- Second District
You’re Invited to a Community Open House
The Environmental Impact Report (EIR) analyzes the potential for significant environmental impacts in association with the proposed Martin Luther King, Jr. Medical Center Campus Redevelopment Project (proposed project). Copies of the EIR are available during the 45-day public review period, beginning on Tuesday August 31, 2010, and ending on Friday October 15, 2010, at the following locations:
11838 South Wilmington Avenue
Martin Luther King, Jr. Multi-Service Ambulatory Care Center1
Written comments on the Draft EIR must be received by Friday, October 15, 2010.
Please mail comments to:
Supervisor Mark Ridley-Thomas hailed the University of California Board of Regents’ unanimous vote to partner with the County of Los Angeles to provide medical services at the new Martin Luther King, Jr. Hospital.“Your unequivocal support of this agreement will contribute to the substantial momentum we have already generated and you will be saluted for engaging in a partnership that will have a positive effect on health in LA County,” Supervisor Ridley-Thomas told the UC Board, which approved the agreement during its meeting at UCLA.
Across town, at the hospital site in Willowbrook, more than 300 residents and stakeholders celebrated the Regents’ decision during a boisterous rally. Under the agreement, the UC System and County will partner to restore quality medical services to underserved residents of South Los Angeles.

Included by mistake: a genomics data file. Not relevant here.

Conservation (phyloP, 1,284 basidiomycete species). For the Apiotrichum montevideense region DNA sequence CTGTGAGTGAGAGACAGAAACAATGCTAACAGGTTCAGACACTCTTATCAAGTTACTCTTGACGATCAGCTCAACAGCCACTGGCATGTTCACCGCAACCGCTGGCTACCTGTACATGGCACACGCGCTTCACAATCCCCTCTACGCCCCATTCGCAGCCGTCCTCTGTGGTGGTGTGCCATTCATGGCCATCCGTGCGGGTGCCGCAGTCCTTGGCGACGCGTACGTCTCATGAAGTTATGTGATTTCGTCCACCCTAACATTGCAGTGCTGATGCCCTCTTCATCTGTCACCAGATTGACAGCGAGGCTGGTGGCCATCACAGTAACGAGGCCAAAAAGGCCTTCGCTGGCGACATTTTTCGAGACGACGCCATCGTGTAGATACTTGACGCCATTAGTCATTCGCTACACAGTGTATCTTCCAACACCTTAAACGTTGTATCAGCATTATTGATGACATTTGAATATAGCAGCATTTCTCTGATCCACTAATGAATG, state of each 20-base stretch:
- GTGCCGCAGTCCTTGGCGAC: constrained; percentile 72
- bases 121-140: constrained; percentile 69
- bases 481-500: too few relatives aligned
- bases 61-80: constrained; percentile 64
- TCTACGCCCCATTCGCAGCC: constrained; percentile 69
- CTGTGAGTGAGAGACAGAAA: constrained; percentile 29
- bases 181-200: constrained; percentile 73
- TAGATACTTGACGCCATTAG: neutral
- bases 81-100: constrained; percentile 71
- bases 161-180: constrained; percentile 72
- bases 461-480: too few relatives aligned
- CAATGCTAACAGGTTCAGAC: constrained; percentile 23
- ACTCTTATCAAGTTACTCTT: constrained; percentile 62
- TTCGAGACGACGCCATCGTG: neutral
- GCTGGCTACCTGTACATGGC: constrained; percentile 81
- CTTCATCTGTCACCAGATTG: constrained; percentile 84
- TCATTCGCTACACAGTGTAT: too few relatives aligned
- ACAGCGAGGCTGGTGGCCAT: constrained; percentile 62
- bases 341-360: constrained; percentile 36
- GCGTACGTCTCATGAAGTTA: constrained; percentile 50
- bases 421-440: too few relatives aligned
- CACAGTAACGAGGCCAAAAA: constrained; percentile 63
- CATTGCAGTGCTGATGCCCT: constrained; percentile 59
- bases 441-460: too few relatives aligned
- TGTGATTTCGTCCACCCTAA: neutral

Supervisor Ridley-Thomas made opening the new hospital his top priority upon taking office a year ago. In his speech to the Regents, Supervisor Ridley-Thomas acknowledged the contributions of his colleagues on the Board of Supervisor and Chief Executive Officer Bill Fujioka.
He thanked Gov. Arnold Schwarzenegger for his support of the project; UC President Mark Yudof and Vice President Jack Stobo for their leadership in developing this agreement; UC Regent Sherry Lansing and other members of the Health Services Committee; and Dr. Patrick Soon-Shiong, who through his family’s foundation put up a $100 million guaranty to protect the UC from financial liability.
During his speech, Supervisor Ridley-Thomas acknowledged that “there is much work still to be done,” but said the County is intent on providing the “highest quality of patient care in a compassionate, culturally competent manner in a seismically compliant, state-of-the-art facility.”
The proposal for the new MLK Hospital is scheduled to be approved by the Board of Supervisors at its Dec. 1 meeting. County and UC officials will work with the Governor’s Office, California Health and Human Services Agency, and Centers for Medicare and Medicaid Services to secure the legislative, regulatory, and other programmatic support needed to execute, fund and implement this effort.
The process will include community input in the key implementation stages of New MLK Hospital’s development. Inpatient services could commence at a new hospital in late 2012.
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